House of Credit Cards
The hazards of an economy built on bad loans.
Why are banks willing to lend money to people who cannot afford to pay them back? If you're curious as to why the mortgage market seems to have suffered a meltdown of late, and what this says about how banks are manipulating your money, this is the question you have to ask.For the answer, look at Enron-Ken Lay's house of cards is a scarily apt analogy for the modern mortgage machine. In both cases, borrowers and lenders engaged in the most irresponsible behavior imaginable: the bankers investing vast sums in questionable loans because of their obscene profitability and borrowers suspending their own disbelief because of the bankers' assurances. Americans will pay nearly any price to achieve the American Dream, and bankers will charge nearly any price, even a ruinous one. For a time, loaning lots of money to people who couldn't really afford it was a win-win situation: The banks got rich while their customers felt as if they were getting rich. But, as was true in Enron's case, and will be true in the case of the mortgage market, these were simply delusions of grandeur. And if the bubble bursts, anyone who owns a house or invested in a mutual fund is going to feel the pain.The big difference between the mortgage business and Enron is that Enron executives had to invent the schemes that guaranteed its spectacular demise. The bankers just cut and pasted those schemes onto mortgage documents, creating whoppers like "loan-to-value," where a house could be appraised before it was even built. Most notorious were the "liar loans," which give the banks an incentive not to verify their customers' ability to pay and their customers an incentive to delude themselves. This is worse than just nodding and winking. A recent New York Times article pointed out that 90 percent of liar loan applicants had-surprise-lied about their income. The legal term for such behavior is fraud.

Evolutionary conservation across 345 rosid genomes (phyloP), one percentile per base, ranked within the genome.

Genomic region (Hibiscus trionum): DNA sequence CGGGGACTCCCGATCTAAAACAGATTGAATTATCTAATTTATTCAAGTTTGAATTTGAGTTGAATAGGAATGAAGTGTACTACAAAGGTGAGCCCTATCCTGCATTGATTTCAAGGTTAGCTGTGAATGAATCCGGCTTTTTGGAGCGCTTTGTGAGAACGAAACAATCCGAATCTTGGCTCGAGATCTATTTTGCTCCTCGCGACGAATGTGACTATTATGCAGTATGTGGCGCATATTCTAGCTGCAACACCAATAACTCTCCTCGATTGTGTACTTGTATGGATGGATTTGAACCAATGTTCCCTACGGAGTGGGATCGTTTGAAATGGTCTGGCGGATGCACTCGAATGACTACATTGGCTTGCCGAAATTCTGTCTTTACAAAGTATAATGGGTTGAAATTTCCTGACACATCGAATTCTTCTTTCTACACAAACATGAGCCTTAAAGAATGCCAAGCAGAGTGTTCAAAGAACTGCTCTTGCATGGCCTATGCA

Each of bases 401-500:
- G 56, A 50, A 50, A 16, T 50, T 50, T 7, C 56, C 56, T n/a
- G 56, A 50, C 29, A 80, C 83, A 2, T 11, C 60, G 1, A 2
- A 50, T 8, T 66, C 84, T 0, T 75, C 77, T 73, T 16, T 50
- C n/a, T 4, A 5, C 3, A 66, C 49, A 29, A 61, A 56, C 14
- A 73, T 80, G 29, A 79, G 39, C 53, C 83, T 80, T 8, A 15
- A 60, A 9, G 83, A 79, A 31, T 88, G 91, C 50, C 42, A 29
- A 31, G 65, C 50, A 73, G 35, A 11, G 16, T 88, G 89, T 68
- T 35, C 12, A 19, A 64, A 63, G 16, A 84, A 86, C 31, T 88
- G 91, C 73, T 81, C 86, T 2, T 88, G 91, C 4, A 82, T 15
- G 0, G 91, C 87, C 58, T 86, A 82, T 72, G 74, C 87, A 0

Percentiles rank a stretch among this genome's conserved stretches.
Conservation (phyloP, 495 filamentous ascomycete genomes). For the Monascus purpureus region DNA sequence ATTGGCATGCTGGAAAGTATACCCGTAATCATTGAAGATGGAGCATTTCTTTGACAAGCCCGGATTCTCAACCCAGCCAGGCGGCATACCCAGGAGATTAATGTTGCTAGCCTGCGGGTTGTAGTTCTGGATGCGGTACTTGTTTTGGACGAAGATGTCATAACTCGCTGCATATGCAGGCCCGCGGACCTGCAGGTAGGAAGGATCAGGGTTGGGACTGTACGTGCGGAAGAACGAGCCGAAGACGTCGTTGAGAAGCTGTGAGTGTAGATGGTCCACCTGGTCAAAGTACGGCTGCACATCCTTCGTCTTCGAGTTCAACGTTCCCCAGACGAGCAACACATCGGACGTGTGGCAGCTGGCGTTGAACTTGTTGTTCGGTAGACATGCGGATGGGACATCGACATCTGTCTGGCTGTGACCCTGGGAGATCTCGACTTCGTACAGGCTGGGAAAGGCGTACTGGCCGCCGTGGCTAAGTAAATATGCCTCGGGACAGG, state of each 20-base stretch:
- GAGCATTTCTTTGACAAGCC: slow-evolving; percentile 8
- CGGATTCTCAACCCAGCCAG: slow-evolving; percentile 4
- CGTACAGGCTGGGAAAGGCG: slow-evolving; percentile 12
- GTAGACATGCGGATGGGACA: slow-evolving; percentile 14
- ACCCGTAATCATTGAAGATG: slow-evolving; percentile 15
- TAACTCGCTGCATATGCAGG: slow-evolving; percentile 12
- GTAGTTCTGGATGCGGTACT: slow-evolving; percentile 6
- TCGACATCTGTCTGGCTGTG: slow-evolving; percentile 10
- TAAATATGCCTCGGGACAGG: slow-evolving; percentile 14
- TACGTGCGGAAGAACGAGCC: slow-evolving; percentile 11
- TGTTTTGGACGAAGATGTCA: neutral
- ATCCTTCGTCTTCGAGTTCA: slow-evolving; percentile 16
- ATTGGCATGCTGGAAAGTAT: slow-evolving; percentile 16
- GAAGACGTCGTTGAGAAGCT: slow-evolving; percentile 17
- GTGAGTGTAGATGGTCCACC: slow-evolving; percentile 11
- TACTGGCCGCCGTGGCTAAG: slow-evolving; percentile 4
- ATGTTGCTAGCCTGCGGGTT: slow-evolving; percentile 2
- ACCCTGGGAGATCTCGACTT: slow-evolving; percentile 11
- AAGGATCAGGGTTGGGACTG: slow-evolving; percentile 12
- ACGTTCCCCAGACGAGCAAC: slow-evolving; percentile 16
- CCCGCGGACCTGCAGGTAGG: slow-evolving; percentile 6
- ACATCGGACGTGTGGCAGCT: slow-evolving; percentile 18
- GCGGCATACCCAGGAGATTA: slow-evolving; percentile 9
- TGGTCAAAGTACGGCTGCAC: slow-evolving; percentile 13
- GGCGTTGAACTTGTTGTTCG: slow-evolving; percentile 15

|What does it say about the American Dream that it is now built on lying?|